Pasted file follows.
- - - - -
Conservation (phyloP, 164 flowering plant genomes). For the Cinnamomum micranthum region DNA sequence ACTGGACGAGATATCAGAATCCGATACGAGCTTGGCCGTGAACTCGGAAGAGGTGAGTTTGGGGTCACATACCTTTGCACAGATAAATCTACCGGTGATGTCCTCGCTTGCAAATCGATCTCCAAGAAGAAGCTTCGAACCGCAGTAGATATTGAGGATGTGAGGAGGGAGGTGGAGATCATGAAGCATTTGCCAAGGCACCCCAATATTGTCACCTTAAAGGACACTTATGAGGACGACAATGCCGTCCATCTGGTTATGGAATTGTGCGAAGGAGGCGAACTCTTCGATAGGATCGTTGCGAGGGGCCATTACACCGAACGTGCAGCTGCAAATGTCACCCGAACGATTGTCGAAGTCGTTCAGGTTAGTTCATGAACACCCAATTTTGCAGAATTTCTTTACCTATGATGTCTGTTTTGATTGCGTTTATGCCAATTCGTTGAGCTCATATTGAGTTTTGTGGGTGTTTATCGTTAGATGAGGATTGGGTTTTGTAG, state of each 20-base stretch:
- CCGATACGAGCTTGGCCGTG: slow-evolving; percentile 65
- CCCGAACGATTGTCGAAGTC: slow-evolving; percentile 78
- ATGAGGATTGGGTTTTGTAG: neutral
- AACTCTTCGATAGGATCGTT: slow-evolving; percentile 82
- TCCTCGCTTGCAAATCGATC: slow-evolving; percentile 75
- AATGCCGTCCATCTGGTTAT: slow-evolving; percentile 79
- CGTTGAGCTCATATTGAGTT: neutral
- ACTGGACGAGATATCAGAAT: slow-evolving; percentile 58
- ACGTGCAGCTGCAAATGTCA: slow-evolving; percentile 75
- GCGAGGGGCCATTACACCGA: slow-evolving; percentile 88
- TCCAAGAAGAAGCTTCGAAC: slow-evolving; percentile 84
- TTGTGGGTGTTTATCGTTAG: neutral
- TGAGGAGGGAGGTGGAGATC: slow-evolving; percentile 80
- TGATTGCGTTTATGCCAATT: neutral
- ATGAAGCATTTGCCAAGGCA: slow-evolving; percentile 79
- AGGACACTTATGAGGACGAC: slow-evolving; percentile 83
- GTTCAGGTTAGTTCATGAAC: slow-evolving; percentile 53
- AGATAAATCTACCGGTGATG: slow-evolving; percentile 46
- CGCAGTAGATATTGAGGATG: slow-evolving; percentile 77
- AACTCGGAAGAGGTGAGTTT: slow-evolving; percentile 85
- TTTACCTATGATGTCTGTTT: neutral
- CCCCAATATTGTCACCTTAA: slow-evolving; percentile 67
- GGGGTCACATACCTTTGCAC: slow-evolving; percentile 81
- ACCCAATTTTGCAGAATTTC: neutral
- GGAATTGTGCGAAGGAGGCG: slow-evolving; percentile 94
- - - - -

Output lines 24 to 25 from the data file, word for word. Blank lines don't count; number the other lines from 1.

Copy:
- GGGGTCACATACCTTTGCAC: slow-evolving; percentile 81
- ACCCAATTTTGCAGAATTTC: neutral